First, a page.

If rainwater collects on the aft main deck, the rainwater may be released through the aftermost scuppers after carefully checking and confirming that No Oil water or Traces of Oily sheen is mixed with the rainwater.

Such draining in port shall be carried out only after Loading Masters permission, bearing in mind the above.

Oil absorbent pads should be used as a precautionary measure, when draining rain water in port. Personnel shall continuously attend such operation and after completion, confirm with the COC the final status of scupper.

Also Siphon Line, if applicable, between Main deck cargo area to Accommodation area is to used for draining effectively.

However, if collected water is contaminated with oil, or if terminal refuses to let the water through the scupper, then suitable means such as oil catcher (oil absorbent pads) to clear such oily sheen should be used to the satisfaction of the terminal representative.

P & I Surveyor

When damage occurs to the property of a third party - for example, if a pipe fails during bunkering and oil is spilled into the harbour - owner's P&I club will protect their interests in the ensuing investigation and clean up operation. When damage occurs, the owners or Master should alert the local P&I representative, who will instruct a surveyor to attend and assist. He will submit his report to the owners, and, if necessary, will also arrange security with the club.

Ships operation- Oil Pollution Accident Handling Check List

(1) Notifying Everybody On Board:

Notifying the Master.

Making a post station announcement for Oil Spillage Decontamination.

Notifying everybody to prohibit using fire (smoking, fire in the galley, etc.)

(2) Measures to Prevent Oil Overboard Discharge:

Confirming complete closure of scuppers.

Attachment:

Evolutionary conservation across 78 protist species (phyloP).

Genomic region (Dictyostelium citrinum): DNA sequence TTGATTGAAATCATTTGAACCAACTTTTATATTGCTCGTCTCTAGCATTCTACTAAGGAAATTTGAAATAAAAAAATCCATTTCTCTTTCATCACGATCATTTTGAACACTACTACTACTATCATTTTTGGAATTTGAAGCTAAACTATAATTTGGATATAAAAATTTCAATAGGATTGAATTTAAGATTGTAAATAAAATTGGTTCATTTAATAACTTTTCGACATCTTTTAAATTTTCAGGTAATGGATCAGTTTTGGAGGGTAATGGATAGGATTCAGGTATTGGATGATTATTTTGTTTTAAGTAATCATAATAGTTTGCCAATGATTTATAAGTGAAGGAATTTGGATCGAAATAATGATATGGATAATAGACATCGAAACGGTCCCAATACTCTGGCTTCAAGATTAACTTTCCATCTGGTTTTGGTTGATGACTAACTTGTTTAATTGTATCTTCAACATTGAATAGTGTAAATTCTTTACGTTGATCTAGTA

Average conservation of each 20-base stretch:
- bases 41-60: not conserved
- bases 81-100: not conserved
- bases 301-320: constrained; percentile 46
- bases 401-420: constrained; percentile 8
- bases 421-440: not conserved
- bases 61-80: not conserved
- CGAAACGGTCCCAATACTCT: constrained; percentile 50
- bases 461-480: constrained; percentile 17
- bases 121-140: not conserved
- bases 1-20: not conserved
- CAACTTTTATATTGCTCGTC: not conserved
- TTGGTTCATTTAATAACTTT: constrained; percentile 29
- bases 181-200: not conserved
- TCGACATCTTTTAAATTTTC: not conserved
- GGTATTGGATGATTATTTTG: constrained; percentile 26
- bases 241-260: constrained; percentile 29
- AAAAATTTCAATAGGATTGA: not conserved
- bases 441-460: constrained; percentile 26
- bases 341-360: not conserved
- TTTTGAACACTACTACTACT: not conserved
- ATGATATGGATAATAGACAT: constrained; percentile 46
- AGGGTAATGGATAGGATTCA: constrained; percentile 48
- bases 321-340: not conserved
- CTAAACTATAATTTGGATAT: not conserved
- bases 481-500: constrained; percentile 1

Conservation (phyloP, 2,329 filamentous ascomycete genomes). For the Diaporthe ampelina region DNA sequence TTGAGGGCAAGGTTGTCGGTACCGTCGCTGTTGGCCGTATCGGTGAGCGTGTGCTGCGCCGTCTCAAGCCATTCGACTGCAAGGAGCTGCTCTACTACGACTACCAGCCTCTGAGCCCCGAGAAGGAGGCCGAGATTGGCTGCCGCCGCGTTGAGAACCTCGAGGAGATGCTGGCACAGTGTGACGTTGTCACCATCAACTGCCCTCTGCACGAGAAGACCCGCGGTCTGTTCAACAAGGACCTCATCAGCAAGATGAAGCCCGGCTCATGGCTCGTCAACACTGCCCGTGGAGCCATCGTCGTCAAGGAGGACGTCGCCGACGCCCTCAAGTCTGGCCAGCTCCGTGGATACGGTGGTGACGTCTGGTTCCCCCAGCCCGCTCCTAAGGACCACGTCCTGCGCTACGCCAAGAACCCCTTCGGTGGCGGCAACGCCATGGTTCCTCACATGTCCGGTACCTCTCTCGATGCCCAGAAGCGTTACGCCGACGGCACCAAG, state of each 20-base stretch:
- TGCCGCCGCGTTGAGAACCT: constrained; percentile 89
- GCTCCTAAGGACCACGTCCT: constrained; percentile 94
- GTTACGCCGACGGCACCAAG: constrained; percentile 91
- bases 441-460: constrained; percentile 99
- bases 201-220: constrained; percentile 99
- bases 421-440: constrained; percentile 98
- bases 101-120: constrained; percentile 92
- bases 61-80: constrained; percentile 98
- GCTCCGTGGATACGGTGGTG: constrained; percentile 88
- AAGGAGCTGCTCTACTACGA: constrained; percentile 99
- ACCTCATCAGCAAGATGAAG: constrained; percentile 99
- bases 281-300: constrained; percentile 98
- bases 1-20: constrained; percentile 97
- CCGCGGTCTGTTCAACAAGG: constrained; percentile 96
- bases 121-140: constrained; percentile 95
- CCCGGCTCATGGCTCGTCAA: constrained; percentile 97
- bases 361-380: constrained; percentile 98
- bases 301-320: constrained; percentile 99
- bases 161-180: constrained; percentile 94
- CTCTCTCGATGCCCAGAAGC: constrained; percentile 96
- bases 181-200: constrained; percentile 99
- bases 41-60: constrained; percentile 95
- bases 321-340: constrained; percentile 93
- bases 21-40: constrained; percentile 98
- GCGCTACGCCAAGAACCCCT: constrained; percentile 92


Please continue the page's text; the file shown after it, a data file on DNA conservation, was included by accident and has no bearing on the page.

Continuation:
Opening the emergency drain valve to cargo oil tanks (on Tankers).

Use of materials for oil removal (oil absorbent, sawdust, etc.)

(3) Initial Notification Report

(4) Confirming Conditions at the Scene:

The source of oil spill. (If the oil flows out of damaged shell plates, the point of the damage.)

Type and quantity of oil outflow.

The direction, speed and extent of the oil that has flowed outboard.

Weather and sea conditions.

Ship’s position, course and speed.

The presence of casualties.

(5) Control the Discharge of Oil:
Carry out according to the “Shipboard Oil Pollution Emergency Plan,”

(6) Preparation of Necessary Documents

(7) Recording

Record in a time series.

Take pictures of the process of oil removal (Never use a flashbulb).

Record items

Weather, sea conditions, and tide (direction/speed).

The source of oil spill.

The direction, speed, extent and quantity of the oil that has flowed outboard.

Actions taken for oil removal and materials used for removal and their quantity.

The addresses, reported items and reporting methods used.

Name of oil spill disposal companies, time of arrival and details of their work (including those of the terminal side).

Matters instructed by national or local authorities and details of the work done according to such instruction.

Ship’s position, course and speed.

If possible, collect a sample of the oil to seal and keep it on board.